Trendwire, March 5, 2008

Trendwire, March 5, 2008

TrendWire

Trendwire, March 5, 2008

 

The Food Channel Trendwire
March 5, 2008 • Volume 22, Number 5 • http://www.foodchannel.com
IN THIS EDITION

Starbucks Espresso Training Next Step in the Heated Coffee Wars

Starbucks announced layoffs of 600 partners (employees) 2 weeks ago, primarily located in its Seattle headquarters. In another bold move, Starbucks closed nearly all of its U.S. locations last Tuesday, Feb. 26, 2008, from 5:30 pm-9:00 pm for what it called “Espresso Training.” (For the company press release about the event, check out the website (http://www.starbucks.com/aboutus/pressdesc.asp?id=836). In the more than 3-hour training session, Starbucks focused on “reaffirming our coffee leadership,” because, “neither we nor our customers will settle for the status quo.” The company promises that starting Wednesday morning “Your drink should be perfect, every time. If not, let us know and we’ll make it right.”

Coffee competitors gave Starbucks customers several alternatives to satisfy their evening caffeine cravings:

  • The day before, in this press release at its website (https://www.dunkindonuts.com/aboutus/press/
    PressRelease.aspx?viewtype=current&id=100116
    ), Dunkin’ Donuts offered customers 99-cent coffee drinks during the training session time. Without pointing to Starbucks directly, the inference was undeniable. Here’s a brief excerpt: “On Tuesday, February 26, Dunkin’ Donuts wants to ensure that no coffee lover is denied a delicious espresso-based beverage. The world’s largest coffee and baked goods chain will offer all customers a small latte, cappuccino or espresso drink of their choice, hot or iced, for the special price of 99 cents. The promotion will be available in participating Dunkin’ Donuts shops across the country from 1 PM to 10 PM.” Later in the announcement, it cited its ranking as #1 in customer loyalty for the second year in a row as the reason for the promotion.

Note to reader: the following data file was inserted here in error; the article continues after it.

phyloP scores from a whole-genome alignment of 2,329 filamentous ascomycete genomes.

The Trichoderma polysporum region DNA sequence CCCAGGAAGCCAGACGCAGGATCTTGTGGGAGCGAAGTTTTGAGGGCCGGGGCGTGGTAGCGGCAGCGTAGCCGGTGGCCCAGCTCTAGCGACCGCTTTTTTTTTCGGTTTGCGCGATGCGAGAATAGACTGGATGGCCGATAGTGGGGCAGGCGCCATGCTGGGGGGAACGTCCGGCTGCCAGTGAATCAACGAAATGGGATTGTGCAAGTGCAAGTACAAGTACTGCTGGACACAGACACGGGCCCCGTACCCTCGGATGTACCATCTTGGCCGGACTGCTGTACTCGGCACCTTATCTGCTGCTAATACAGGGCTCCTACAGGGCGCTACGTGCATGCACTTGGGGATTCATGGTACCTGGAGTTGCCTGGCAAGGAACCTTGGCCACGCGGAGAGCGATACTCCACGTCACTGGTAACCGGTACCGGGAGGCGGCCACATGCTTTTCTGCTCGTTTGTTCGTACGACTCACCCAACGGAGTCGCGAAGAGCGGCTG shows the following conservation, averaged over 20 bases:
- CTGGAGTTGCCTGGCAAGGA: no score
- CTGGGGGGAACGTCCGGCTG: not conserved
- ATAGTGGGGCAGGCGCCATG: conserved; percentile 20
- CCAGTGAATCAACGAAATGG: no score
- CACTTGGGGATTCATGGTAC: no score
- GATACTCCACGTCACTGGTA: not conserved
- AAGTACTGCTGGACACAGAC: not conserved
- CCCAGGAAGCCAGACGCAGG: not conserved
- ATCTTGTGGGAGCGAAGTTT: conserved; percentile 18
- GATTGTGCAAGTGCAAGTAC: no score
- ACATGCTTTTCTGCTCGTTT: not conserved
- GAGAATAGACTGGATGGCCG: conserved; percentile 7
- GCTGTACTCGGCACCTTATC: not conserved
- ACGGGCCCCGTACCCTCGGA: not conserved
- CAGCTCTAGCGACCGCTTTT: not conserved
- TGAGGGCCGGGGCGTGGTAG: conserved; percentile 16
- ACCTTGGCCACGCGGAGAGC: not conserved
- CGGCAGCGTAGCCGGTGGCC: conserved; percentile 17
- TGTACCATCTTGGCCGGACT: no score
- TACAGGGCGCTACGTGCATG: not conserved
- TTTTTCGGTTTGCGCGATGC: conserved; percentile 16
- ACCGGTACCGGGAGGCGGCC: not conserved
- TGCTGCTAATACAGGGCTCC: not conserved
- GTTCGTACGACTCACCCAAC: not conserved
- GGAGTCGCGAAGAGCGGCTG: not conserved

• Caffé Vita (http://www.caffevita.com/), a Seattle-based independent coffee chain with five locations, announced free coffee on its website: “Three hours of complimentary coffee! In celebration of our highly skilled baristas and the superior quality of our coffee, all Caffé Vita locations are offering complimentary coffee and espresso drinks on Tuesday, February 26, between 5:30pm and 8:30pm.”
  • Biggby Coffee’s (http://www.biggby.com/) 16 Grand Rapids, Mich., stores gave away free coffee during the training session. Biggby Coffee has more than 80 stores in the Midwest and Southeast, but only the Grand Rapids stores participated in the promotion.

This story is notable in and of itself, especially for a publication like TrendWire, which is focused on food trends in the U.S. But what is even more intriguing is the scope of the coverage the story is receiving, with many major outlets covering it, including—

The media is covering the story (in at least 805 separate articles according to Google) from a variety of angles, such as discussing the causes of Starbucks’ current woes (everything from too rapid expansion to the looming recession), interviewing thwarted customers outside the closed-for-training stores, giving the scoop from inside the training sessions, or simply reviewing the results of the training: was the coffee better Wednesday morning?